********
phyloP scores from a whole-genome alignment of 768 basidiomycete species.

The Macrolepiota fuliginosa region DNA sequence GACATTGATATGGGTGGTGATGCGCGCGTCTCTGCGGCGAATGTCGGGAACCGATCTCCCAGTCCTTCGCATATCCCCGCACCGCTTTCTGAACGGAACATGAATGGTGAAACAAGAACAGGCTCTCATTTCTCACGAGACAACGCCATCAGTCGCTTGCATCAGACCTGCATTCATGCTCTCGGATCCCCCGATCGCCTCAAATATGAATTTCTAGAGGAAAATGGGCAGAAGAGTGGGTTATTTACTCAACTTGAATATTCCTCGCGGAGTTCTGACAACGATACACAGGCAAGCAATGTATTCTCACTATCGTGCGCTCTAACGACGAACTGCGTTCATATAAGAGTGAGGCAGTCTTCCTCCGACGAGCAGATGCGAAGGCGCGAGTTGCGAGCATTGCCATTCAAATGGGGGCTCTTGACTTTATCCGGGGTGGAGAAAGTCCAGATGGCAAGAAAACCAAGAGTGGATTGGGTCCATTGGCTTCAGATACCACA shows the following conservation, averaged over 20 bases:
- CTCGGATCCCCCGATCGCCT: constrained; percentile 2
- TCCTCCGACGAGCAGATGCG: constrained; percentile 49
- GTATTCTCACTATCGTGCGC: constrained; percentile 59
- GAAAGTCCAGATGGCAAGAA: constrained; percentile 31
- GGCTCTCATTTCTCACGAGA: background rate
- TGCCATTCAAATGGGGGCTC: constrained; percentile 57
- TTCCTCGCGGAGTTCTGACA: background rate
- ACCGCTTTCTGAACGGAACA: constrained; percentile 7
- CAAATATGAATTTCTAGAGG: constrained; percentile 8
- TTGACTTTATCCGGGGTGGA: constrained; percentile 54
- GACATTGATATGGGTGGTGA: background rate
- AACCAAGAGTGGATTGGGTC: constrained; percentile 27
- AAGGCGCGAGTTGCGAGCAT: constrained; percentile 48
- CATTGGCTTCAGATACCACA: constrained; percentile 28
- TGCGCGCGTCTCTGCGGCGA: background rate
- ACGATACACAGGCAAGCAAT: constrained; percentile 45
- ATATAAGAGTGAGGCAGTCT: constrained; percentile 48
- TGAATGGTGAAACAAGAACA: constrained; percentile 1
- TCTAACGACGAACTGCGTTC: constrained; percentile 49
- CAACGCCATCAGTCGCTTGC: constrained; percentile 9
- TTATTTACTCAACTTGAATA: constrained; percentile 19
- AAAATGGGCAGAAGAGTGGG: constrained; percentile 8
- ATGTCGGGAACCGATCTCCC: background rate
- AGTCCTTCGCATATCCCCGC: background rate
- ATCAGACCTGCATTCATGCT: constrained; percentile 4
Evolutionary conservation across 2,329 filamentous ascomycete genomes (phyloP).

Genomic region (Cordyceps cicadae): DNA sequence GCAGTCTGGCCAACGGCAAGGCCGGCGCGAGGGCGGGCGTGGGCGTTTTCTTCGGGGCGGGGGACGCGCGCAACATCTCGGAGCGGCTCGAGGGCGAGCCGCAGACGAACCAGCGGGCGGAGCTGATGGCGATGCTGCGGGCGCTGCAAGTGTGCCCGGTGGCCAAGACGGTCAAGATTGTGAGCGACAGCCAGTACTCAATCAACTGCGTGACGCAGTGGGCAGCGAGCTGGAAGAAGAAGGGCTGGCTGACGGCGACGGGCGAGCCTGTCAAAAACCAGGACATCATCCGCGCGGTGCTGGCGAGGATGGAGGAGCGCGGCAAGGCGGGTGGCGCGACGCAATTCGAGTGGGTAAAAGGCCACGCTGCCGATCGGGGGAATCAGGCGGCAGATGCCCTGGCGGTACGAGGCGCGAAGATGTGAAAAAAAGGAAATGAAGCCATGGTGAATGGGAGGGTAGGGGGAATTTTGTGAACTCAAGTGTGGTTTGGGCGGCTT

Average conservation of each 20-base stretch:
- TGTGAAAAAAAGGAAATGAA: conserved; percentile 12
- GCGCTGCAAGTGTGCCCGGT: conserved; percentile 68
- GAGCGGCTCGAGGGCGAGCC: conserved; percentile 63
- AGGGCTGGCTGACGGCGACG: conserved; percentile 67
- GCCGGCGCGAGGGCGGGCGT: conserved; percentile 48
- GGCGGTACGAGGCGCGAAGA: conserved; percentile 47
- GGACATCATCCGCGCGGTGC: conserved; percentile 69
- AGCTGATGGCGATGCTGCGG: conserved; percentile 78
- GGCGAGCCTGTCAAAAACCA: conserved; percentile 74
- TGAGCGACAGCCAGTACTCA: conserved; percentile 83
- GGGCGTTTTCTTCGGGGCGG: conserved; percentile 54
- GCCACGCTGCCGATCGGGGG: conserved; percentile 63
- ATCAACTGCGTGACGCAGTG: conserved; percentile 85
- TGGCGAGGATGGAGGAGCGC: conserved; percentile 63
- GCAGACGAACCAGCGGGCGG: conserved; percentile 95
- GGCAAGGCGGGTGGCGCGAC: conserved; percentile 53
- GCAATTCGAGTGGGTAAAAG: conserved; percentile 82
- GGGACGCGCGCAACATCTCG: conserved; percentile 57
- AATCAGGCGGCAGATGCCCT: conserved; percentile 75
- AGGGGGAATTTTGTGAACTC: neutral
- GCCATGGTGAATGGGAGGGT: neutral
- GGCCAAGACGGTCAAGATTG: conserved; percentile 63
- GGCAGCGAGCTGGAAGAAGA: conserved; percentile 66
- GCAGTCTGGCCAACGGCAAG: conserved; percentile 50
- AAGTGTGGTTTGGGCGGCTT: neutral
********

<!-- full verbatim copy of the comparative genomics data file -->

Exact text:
phyloP scores from a whole-genome alignment of 768 basidiomycete species.

The Macrolepiota fuliginosa region DNA sequence GACATTGATATGGGTGGTGATGCGCGCGTCTCTGCGGCGAATGTCGGGAACCGATCTCCCAGTCCTTCGCATATCCCCGCACCGCTTTCTGAACGGAACATGAATGGTGAAACAAGAACAGGCTCTCATTTCTCACGAGACAACGCCATCAGTCGCTTGCATCAGACCTGCATTCATGCTCTCGGATCCCCCGATCGCCTCAAATATGAATTTCTAGAGGAAAATGGGCAGAAGAGTGGGTTATTTACTCAACTTGAATATTCCTCGCGGAGTTCTGACAACGATACACAGGCAAGCAATGTATTCTCACTATCGTGCGCTCTAACGACGAACTGCGTTCATATAAGAGTGAGGCAGTCTTCCTCCGACGAGCAGATGCGAAGGCGCGAGTTGCGAGCATTGCCATTCAAATGGGGGCTCTTGACTTTATCCGGGGTGGAGAAAGTCCAGATGGCAAGAAAACCAAGAGTGGATTGGGTCCATTGGCTTCAGATACCACA shows the following conservation, averaged over 20 bases:
- CTCGGATCCCCCGATCGCCT: constrained; percentile 2
- TCCTCCGACGAGCAGATGCG: constrained; percentile 49
- GTATTCTCACTATCGTGCGC: constrained; percentile 59
- GAAAGTCCAGATGGCAAGAA: constrained; percentile 31
- GGCTCTCATTTCTCACGAGA: background rate
- TGCCATTCAAATGGGGGCTC: constrained; percentile 57
- TTCCTCGCGGAGTTCTGACA: background rate
- ACCGCTTTCTGAACGGAACA: constrained; percentile 7
- CAAATATGAATTTCTAGAGG: constrained; percentile 8
- TTGACTTTATCCGGGGTGGA: constrained; percentile 54
- GACATTGATATGGGTGGTGA: background rate
- AACCAAGAGTGGATTGGGTC: constrained; percentile 27
- AAGGCGCGAGTTGCGAGCAT: constrained; percentile 48
- CATTGGCTTCAGATACCACA: constrained; percentile 28
- TGCGCGCGTCTCTGCGGCGA: background rate
- ACGATACACAGGCAAGCAAT: constrained; percentile 45
- ATATAAGAGTGAGGCAGTCT: constrained; percentile 48
- TGAATGGTGAAACAAGAACA: constrained; percentile 1
- TCTAACGACGAACTGCGTTC: constrained; percentile 49
- CAACGCCATCAGTCGCTTGC: constrained; percentile 9
- TTATTTACTCAACTTGAATA: constrained; percentile 19
- AAAATGGGCAGAAGAGTGGG: constrained; percentile 8
- ATGTCGGGAACCGATCTCCC: background rate
- AGTCCTTCGCATATCCCCGC: background rate
- ATCAGACCTGCATTCATGCT: constrained; percentile 4
Evolutionary conservation across 2,329 filamentous ascomycete genomes (phyloP).

Genomic region (Cordyceps cicadae): DNA sequence GCAGTCTGGCCAACGGCAAGGCCGGCGCGAGGGCGGGCGTGGGCGTTTTCTTCGGGGCGGGGGACGCGCGCAACATCTCGGAGCGGCTCGAGGGCGAGCCGCAGACGAACCAGCGGGCGGAGCTGATGGCGATGCTGCGGGCGCTGCAAGTGTGCCCGGTGGCCAAGACGGTCAAGATTGTGAGCGACAGCCAGTACTCAATCAACTGCGTGACGCAGTGGGCAGCGAGCTGGAAGAAGAAGGGCTGGCTGACGGCGACGGGCGAGCCTGTCAAAAACCAGGACATCATCCGCGCGGTGCTGGCGAGGATGGAGGAGCGCGGCAAGGCGGGTGGCGCGACGCAATTCGAGTGGGTAAAAGGCCACGCTGCCGATCGGGGGAATCAGGCGGCAGATGCCCTGGCGGTACGAGGCGCGAAGATGTGAAAAAAAGGAAATGAAGCCATGGTGAATGGGAGGGTAGGGGGAATTTTGTGAACTCAAGTGTGGTTTGGGCGGCTT

Average conservation of each 20-base stretch:
- TGTGAAAAAAAGGAAATGAA: conserved; percentile 12
- GCGCTGCAAGTGTGCCCGGT: conserved; percentile 68
- GAGCGGCTCGAGGGCGAGCC: conserved; percentile 63
- AGGGCTGGCTGACGGCGACG: conserved; percentile 67
- GCCGGCGCGAGGGCGGGCGT: conserved; percentile 48
- GGCGGTACGAGGCGCGAAGA: conserved; percentile 47
- GGACATCATCCGCGCGGTGC: conserved; percentile 69
- AGCTGATGGCGATGCTGCGG: conserved; percentile 78
- GGCGAGCCTGTCAAAAACCA: conserved; percentile 74
- TGAGCGACAGCCAGTACTCA: conserved; percentile 83
- GGGCGTTTTCTTCGGGGCGG: conserved; percentile 54
- GCCACGCTGCCGATCGGGGG: conserved; percentile 63
- ATCAACTGCGTGACGCAGTG: conserved; percentile 85
- TGGCGAGGATGGAGGAGCGC: conserved; percentile 63
- GCAGACGAACCAGCGGGCGG: conserved; percentile 95
- GGCAAGGCGGGTGGCGCGAC: conserved; percentile 53
- GCAATTCGAGTGGGTAAAAG: conserved; percentile 82
- GGGACGCGCGCAACATCTCG: conserved; percentile 57
- AATCAGGCGGCAGATGCCCT: conserved; percentile 75
- AGGGGGAATTTTGTGAACTC: neutral
- GCCATGGTGAATGGGAGGGT: neutral
- GGCCAAGACGGTCAAGATTG: conserved; percentile 63
- GGCAGCGAGCTGGAAGAAGA: conserved; percentile 66
- GCAGTCTGGCCAACGGCAAG: conserved; percentile 50
- AAGTGTGGTTTGGGCGGCTT: neutral